Dr. Jennifer Gunter has heard it all. As an OB-GYN and blogger on women’s health issues, she’s often confronted by women who have very misguided ideas about getting pregnant.
Through her web series, blog, and New York Times column, Dr. Gunter is known for debunking health myths that are perpetuated by the media or celebrities. In 2017, Dr. Gunter famously criticized Goop, a website and e-commerce company headed by actress Gwyneth Paltrow, for a number of bogus health claims on the site, including one assertion that bra-wearing can increase the risk of breast cancer. Dr. Gunter’s new book “The Vagina Bible: Separating Myth From Medicine” will be out Aug. 27.
Dr. Gunter spoke with Know Your Value about the most common fertility myths, then debunked them once and for all.
Myth #1: After you go off birth control, you are still infertile for a while.
Many women believe after they get off birth control pills or the IUD that their effects linger and they can’t get pregnant for a while. Dr. Gunter said this is the most common fertility myth among her patients, and it is unequivocally false.
“That’s by far the biggest myth I hear,” said Dr. Gunter. “It doesn’t just scare the women from going on the pill, but it affects people who are trying to plan a family; they stop contraception and say, ‘oh, I won’t be able to get pregnant until June,’ then boom, they get pregnant right away. It happens all the time.”
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Myth #2: Eating choices help fertility.
It’s important to eat well in general. However, what you eat has practically nothing to do with your fertility levels, according to Dr. Gunter.
“Having a balanced diet and limiting processed foods is great for preventing heart disease and creating a healthy environment for the baby, but not for getting pregnant,” said Dr. Gunter.
That means so-called “fertility diets” are myths, too.
“You hear you’ll get pregnant if you eat sweet potatoes, coconut — it seems to change all the time,” Dr. Gunter said.
The exception is women who have Polycystic Ovarian Syndrome. They may have to monitor their diet if they’re planning a pregnancy.
“For those women specifically, those dietary modifications might be useful — but it wouldn’t be: ‘eat yams.’ It'll be: ‘cut out some carbohydrates.’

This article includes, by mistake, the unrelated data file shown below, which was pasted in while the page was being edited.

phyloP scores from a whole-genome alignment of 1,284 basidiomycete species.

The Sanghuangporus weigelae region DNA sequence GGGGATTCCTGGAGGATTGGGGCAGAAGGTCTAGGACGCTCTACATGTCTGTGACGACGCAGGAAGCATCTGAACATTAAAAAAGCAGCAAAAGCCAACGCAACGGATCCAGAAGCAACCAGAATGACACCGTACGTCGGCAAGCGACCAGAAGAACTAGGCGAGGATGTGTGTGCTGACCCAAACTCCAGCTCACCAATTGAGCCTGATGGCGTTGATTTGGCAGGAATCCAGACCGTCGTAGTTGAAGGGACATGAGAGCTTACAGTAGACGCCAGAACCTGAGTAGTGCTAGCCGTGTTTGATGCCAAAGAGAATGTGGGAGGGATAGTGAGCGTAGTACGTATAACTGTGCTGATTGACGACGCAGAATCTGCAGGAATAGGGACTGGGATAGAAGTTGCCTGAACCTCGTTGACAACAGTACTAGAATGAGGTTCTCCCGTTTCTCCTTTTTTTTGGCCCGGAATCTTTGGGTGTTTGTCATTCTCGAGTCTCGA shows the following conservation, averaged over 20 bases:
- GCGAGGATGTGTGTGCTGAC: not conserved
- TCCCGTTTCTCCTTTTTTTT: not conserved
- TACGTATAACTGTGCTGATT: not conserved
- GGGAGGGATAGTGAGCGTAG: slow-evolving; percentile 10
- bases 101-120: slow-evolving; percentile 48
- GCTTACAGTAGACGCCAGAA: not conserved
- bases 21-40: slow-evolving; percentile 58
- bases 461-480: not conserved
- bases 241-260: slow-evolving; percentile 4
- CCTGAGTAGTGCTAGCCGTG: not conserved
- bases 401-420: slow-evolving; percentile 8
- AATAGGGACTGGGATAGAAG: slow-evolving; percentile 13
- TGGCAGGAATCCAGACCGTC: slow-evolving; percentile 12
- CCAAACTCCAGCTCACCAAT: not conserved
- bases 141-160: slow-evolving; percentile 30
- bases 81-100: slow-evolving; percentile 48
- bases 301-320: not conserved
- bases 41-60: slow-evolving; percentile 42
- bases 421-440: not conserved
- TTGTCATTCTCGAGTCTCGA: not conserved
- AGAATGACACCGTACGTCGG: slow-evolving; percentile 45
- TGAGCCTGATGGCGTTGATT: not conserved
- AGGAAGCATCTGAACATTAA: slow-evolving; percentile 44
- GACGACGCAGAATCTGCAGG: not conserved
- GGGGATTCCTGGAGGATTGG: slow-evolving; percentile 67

Myth #3: Sex position matters.
Women think that hanging upside down or keeping their legs in the air will help them get pregnant, according to Dr. Gunter. But, it doesn’t really matter.
“Whatever floats your boat,” she said. “Sperm is motile, so it doesn't need gravity to get where it goes. It has to go up the uterus and into the fallopian tubes which is a lot to navigate, and hanging upside down is not going to help that. It only takes one strong swimmer.”
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Myth #4: You can’t get pregnant after age 35.
Age is a big factor when it comes to getting pregnant, however, 35 isn’t the be-all-end-all, according to Dr. Gunter.
“While your fertility drops, it's not zero,” she said.
According to the American Society of Reproductive Medicine, the risk of infertility for women ages 30 to 34 is 16 percent, while the risk of infertility for women ages 40 to 44 is 64 percent. But this is based on global instances, not your individual chances, which are unknown.
“It’s a hard thing to translate to people, because what matters individually for you … is not always reflective of what's happening on a global level,” said Dr. Gunter.
Myth #5: Egg freezing and IVF are foolproof.
Dr. Gunter said that while it’s possible to get pregnant from IVF using your own eggs, and egg freezing later in life, you should mitigate your expectations.
“You hear about celebrities getting IVF and getting pregnant over the age of 45 and yes it happens,” said Dr. Gunter. “But dealing with an egg in a lab is a lot harsher on the egg than a spontaneous pregnancy. The odds of doing IVF and getting pregnant with your own egg and not a donor egg if you’re over 43 — it’s low.”
Egg freezing can work, but there isn’t a lot of data out there to confirm your chances, said Dr. Gunter. It’s best to freeze your eggs before age 30. After age 35, your chances of success diminish considerably. Additionally, egg freezing can be expensive.
“Egg freezing is a bit like an insurance policy. It doesn’t always help you down the road, but it could ... however, like an insurance policy, there is fine print,” said Dr. Gunter. “Ask yourself if the person telling you about egg freezing is profiting off of your decision, because they might be up selling.”